Friday, February 23, 2007
If a landscape is very formal in design, does that mean it inevitably has a stiff, sophisticated ambience? Does a more natural design automatically create a more relaxed effect? The ambience or “mood” of a landscape or garden design can certainly be influenced by the types of plants selected and the way the plants are arranged, but the effect may vary with the seasons.
Hardscapes and artistic motifs can be used to create a unifying theme between the architecture of the home and the design of the landscape. If the house is of a distinctive architectural period, or if the hardscapes and garden structures feature prominently in the landscape design, those features alone could conceivably create a mood.
The type of ambience would largely depend on the style of the house -- a plantation-style house surrounded by live oaks and magnolias would only need a tray of mint juleps to recall the old South. A house incorporating native stone, and repeating native stonework in the outdoor hardscapes, could create a feeling of the great outdoors by including a natural-looking water features along with wildflowers or a woodland.
Many homes today, though, were not designed along the lines of any classical architectural styles. When the architecture is somewhat generic, there may be an opportunity to create an atmosphere by developing a theme or style that works with the appearance of the home as well as the homeowner’s tastes.
Japanese-style gardens are extremely popular today, in part because they can be interpreted in a variety of ways. Some people define Japanese gardens by the plants -- carefully pruned weeping cherries, Japanese maples, plus pines and other conifers -- while others define Japanese gardens by their use of sand, stone and water, with plantings at a minimum. Others insist that a garden is not “Japanese” without lanterns, stone dragons, bamboo and other accents. Many books have been written about authentic Japanese gardens, but most people don’t require authenticity as much as ambience -- a sense of spirituality, simplicity and serenity.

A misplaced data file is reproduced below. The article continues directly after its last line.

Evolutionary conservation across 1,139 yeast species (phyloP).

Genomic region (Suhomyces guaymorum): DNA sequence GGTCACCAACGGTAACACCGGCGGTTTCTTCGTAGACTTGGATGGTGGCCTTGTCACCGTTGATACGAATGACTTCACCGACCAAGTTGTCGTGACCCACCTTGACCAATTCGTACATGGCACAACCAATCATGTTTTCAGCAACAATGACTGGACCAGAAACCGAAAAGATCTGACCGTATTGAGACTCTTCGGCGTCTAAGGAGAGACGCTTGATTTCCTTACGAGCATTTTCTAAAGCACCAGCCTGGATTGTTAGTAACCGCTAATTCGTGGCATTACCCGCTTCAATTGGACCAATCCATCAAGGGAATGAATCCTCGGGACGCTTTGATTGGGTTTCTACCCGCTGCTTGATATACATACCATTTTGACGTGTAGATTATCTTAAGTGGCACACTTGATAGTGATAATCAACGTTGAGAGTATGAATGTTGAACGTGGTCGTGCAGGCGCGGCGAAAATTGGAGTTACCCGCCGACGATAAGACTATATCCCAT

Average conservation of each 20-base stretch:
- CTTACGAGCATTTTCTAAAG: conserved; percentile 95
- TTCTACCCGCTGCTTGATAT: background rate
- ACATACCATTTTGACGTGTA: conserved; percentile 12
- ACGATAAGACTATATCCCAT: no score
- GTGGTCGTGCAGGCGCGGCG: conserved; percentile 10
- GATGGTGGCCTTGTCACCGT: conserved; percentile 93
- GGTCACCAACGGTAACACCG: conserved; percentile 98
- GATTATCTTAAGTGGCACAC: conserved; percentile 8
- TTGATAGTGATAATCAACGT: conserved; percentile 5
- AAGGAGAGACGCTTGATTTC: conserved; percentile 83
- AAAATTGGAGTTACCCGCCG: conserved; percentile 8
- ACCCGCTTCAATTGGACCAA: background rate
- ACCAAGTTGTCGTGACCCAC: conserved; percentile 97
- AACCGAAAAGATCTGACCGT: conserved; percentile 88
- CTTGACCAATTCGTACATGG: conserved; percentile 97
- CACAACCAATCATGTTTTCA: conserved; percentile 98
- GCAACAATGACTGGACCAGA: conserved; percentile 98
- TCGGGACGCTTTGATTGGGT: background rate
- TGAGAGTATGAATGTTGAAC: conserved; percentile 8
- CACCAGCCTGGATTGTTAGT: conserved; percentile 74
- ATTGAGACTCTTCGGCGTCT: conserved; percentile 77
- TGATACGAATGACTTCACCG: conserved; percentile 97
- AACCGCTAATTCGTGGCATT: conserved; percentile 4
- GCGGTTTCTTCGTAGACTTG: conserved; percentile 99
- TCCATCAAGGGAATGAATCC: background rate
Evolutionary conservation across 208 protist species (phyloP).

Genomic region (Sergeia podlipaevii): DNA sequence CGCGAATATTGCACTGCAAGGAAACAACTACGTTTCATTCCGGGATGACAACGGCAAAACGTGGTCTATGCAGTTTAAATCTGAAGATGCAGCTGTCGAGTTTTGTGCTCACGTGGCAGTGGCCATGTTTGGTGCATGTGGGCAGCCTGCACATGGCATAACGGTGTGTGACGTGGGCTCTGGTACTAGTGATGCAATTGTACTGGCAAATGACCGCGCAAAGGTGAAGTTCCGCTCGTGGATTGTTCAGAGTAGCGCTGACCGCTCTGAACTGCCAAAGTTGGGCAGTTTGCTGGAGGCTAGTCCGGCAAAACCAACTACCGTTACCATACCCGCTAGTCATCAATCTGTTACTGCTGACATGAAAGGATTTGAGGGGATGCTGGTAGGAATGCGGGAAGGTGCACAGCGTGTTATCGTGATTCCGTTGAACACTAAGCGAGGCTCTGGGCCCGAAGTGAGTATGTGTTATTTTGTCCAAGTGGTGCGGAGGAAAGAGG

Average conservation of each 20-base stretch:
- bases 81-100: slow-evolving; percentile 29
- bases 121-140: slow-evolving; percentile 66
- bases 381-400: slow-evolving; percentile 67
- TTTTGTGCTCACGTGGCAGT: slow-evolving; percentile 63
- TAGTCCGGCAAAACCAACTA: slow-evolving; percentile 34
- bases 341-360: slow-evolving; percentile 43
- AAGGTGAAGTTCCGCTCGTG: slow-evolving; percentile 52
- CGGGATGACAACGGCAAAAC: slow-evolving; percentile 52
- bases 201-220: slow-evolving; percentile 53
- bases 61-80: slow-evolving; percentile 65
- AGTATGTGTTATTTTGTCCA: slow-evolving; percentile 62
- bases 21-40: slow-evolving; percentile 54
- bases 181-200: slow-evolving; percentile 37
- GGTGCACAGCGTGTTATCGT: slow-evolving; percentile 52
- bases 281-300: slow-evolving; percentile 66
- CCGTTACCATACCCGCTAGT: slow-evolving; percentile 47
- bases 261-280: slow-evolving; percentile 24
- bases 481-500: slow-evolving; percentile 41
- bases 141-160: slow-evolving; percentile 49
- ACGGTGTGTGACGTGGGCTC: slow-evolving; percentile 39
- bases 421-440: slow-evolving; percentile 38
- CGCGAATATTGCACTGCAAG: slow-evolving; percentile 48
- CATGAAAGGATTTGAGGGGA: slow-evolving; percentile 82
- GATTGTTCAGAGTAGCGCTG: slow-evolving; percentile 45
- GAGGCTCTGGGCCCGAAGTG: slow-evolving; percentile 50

When it comes to creating ambience in a landscape through the use of garden art in addition to plants, hardscapes and structures, there are no hard and fast rules regarding the scope of the project. An enclosed garden room might be the focus of the design, with a few repetitive features throughout the landscape. A more ambitious project, with a correspondingly larger budget, could tie in custom hardscapes and garden structures with distinctive artwork to pull the theme together.
Flower shows such as those in Chelsea, England, Cincinnati, OH, and others across the United States often feature gardens designed around a single ornate urn, a unique sculpture or a distinctive garden structure. A popular theme in recent years has been to create a garden based on a famous work of art or an artistic style. Examples of this would be designing a palette of flower colors to replicate the colors in a Turner sunset, recreating a section of Monet’s garden at Giverny, or using Van Gogh’s bold colors in combination with sunflowers or other flowers the artist liked to paint.
Whether the design includes a single piece of artwork or an elaborate combination of art, hardscapes, structures and plants, artwork can be most effective when it either reinforces a mood or creates its own ambience. Today there are numerous resources for unusual forms of garden art -- bas relief brick sculptures, art made with moving water, art made to blend in with nature or art that is in stark contrast to the landscape, in both color and form. It doesn’t have to be elaborate - single urn can create the image of an Italianate garden, while a few polished river rocks can become the focus of a meditation garden. A few carefully chosen pieces of art combined with a little imagination and creative flair can breathe some life into almost any landscape design.
File Name: Ambientart
Word Count: 644 words
Originally published in The Landscape Contractor magazine
Photos: Jonathan Davis, Becke Davis, Martin R. Davis
Posted by Becke Davis at 4:52 PM